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When a broadly smiling Nancy Kefauver appeared on the June 30, 1952, cover of Life magazine, with the headline "Political Charmer Nancy Kefauver — A Convention Goers Guide to Chicago," Chattanoogans probably weren't surprised. Estes Kefauver, her husband who was running for the presidential nomination, called her his "secret weapon." Despite Nancy's charm, her husband didn't get the nomination, but four years later in 1956 he was selected as Adlai Stevenson's running mate against Dwight Eisenhower, who won a second term. Some said that if the ticket had been reversed, the Democrats might have won.

Kefauver was practicing law in the Chattanooga firm of Chambliss, Sizer & Kefauver when he met Nancy Pigott, who was visiting her aunt, Mrs. John L. Hutcheson, in the summer of 1934.

Born near Glasgow, Scotland, on Jan.21, 1911, to Stephen Pigott, a marine engineer from New York and Mary Lewis of Tennessee, Nancy was a talented artist who had studied art in Glasgow, London, and then in Paris for two years with Andrew Lhote of the School of Paris. The Kefauvers became the parents of four children and lived primarily in Washington after he was elected to the U. S. House in 1939.

In 1948 he was elected to the U.S. Senate where he served until his death in August 1963. Nancy declined to run for her husband's Senate seat, but she did not refuse three months later when President John F. Kennedy appointed her to be the first director of the newly established Art in Embassies (AIE) Program. It was Kennedy's last presidential appointment before he was assassinated on Nov. 22, 1963.

This global visual arts program first conceived by the Museum of Modern Art was formalized under the U. S. State Department when Nancy Kefauver became director. Her international background as the daughter of Sir Stephen and a native of Scotland educated in Europe, and her outgoing personality, made her the perfect ambassador.

Her goal was to replace the bare, white walls of U. S. embassies around the world with work by American artists. The cultural implications were enormous — Arnold Glimcher of Manhattan's Pace Gallery recalled that "Before American Art became so interesting to intellectuals everywhere, it [the U.S. Embassy] was the one place in Africa, Eastern Europe and elsewhere that American painting could be seen." Nancy Kefauver threw herself into the project, which was enthusiastically embraced by art lovers, although some conservatives expressed doubt about modern art representing American values.

"It was as though we were working in the Middle Ages, the whole cultural and governmental climate was so totally different," recalled former Smithsonian and Corcoran Gallery director David W. Scott in 1990. "It was at a time when we were still fighting the battle of whether modern art was seditious or evil or un-American." It was Scott who helped Nancy Kefauver start the program, providing two basement rooms for storing and displaying the art to ambassadorial couples. At first there was only a small budget, a staff of two, and no in-house collection.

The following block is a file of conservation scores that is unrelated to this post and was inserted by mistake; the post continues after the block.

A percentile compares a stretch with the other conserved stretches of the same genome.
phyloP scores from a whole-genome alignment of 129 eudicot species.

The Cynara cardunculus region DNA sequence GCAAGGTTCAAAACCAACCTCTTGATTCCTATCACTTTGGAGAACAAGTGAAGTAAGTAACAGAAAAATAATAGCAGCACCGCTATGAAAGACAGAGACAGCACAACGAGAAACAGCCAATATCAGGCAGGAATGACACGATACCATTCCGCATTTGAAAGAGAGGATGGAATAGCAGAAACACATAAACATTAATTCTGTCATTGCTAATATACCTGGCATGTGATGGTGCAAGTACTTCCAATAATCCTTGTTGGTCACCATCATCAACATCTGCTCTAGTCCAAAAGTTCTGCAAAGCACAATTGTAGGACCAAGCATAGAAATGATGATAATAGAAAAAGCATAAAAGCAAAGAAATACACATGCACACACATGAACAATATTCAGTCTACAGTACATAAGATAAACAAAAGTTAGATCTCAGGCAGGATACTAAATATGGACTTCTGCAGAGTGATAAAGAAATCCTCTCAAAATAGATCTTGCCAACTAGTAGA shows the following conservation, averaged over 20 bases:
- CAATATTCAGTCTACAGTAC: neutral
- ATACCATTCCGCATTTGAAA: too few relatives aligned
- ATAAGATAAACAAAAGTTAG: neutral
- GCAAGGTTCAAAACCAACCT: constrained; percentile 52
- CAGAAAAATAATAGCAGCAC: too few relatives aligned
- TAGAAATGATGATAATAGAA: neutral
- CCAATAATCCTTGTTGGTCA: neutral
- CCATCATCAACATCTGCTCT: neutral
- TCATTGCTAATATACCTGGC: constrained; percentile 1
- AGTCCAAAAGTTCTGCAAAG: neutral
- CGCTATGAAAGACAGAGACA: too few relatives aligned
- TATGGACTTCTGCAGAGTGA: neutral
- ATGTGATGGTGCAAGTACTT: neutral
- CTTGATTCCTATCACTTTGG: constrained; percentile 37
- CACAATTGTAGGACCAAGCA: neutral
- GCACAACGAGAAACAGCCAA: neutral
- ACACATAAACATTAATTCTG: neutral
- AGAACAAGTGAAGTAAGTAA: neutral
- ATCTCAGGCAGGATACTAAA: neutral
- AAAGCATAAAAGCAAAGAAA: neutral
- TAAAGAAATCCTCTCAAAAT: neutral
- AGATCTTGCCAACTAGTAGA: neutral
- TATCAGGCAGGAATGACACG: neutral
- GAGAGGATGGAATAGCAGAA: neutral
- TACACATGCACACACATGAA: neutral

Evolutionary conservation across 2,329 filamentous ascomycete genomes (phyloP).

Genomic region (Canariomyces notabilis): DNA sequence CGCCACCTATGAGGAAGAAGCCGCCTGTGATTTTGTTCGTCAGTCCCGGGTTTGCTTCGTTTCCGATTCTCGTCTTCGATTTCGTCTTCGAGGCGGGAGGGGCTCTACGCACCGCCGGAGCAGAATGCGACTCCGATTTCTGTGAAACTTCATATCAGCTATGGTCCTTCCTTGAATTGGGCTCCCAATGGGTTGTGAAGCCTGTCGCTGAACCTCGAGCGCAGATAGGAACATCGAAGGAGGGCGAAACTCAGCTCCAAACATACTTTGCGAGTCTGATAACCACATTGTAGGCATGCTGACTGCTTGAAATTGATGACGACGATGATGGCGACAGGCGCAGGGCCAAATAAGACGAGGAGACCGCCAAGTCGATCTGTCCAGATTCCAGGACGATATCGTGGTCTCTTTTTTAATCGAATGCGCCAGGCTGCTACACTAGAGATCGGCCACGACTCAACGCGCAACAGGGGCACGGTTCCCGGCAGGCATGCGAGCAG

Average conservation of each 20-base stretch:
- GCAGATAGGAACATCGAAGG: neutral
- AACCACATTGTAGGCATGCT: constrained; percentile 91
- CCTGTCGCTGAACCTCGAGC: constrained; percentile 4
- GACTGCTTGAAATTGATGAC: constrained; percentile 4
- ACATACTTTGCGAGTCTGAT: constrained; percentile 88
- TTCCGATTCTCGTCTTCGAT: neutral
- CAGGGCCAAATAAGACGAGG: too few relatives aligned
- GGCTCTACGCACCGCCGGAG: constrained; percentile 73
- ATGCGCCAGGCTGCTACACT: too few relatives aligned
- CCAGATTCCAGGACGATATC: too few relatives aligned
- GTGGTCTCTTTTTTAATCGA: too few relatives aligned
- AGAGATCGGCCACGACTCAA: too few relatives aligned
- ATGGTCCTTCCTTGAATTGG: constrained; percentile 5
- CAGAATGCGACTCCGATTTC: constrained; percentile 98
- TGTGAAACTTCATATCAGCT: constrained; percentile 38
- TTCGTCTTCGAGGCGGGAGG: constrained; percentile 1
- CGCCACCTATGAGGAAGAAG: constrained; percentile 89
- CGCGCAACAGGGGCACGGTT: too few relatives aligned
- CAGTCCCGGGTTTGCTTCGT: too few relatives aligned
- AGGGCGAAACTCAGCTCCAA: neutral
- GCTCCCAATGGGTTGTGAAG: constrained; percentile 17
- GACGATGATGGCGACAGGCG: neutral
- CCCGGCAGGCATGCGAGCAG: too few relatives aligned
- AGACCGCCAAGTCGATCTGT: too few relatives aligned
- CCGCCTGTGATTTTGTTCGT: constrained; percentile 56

Critics, supporters and perhaps even Nancy, would have been astounded by the success of the AIE program by the time it celebrated its 50th anniversary in 2013. Secretary of State John Kerry praised its "active diplomatic role by creating meaningful cultural exchange through the visual arts." The statistics are impressive. At the 50-year mark, Kerry described the AIE as "a public-private partnership engaging over 20,000 participants globally, including artists, museums, galleries, universities, and private collectors [at] over 200 venues in 189 countries." The AIE sponsors an American Artist Lecture Series and hosts art contests and shows at embassies around the world. It also awards a Medal of Arts to outstanding American artists; recent recipients include Maya Lin (2015) and Jeff Koons (2013).

On Nov. 20, 1967, only four years after her husband died in August and President Kennedy was assassinated in November 1963, Nancy Kefauver collapsed at a formal dinner at the Mayflower Hotel awaiting a dinner speech by President Lyndon B. Johnson in honor of Sen. Everett Dirksen. Her husband's cousin, New York lawyer Malcolm Foshee, had accompanied her to the dinner. He saw that she was taken to a room upstairs where medics were summoned, but they were not able to resuscitate her. She was buried next to the husband she had married in Scotland on Aug. 8, 1935 in the cemetery of his family farm near Madisonville, Tenn.

Kay Baker Gaston is a regional historian and former Chattanoogan. For more visit Chattahistoricalassoc.org.

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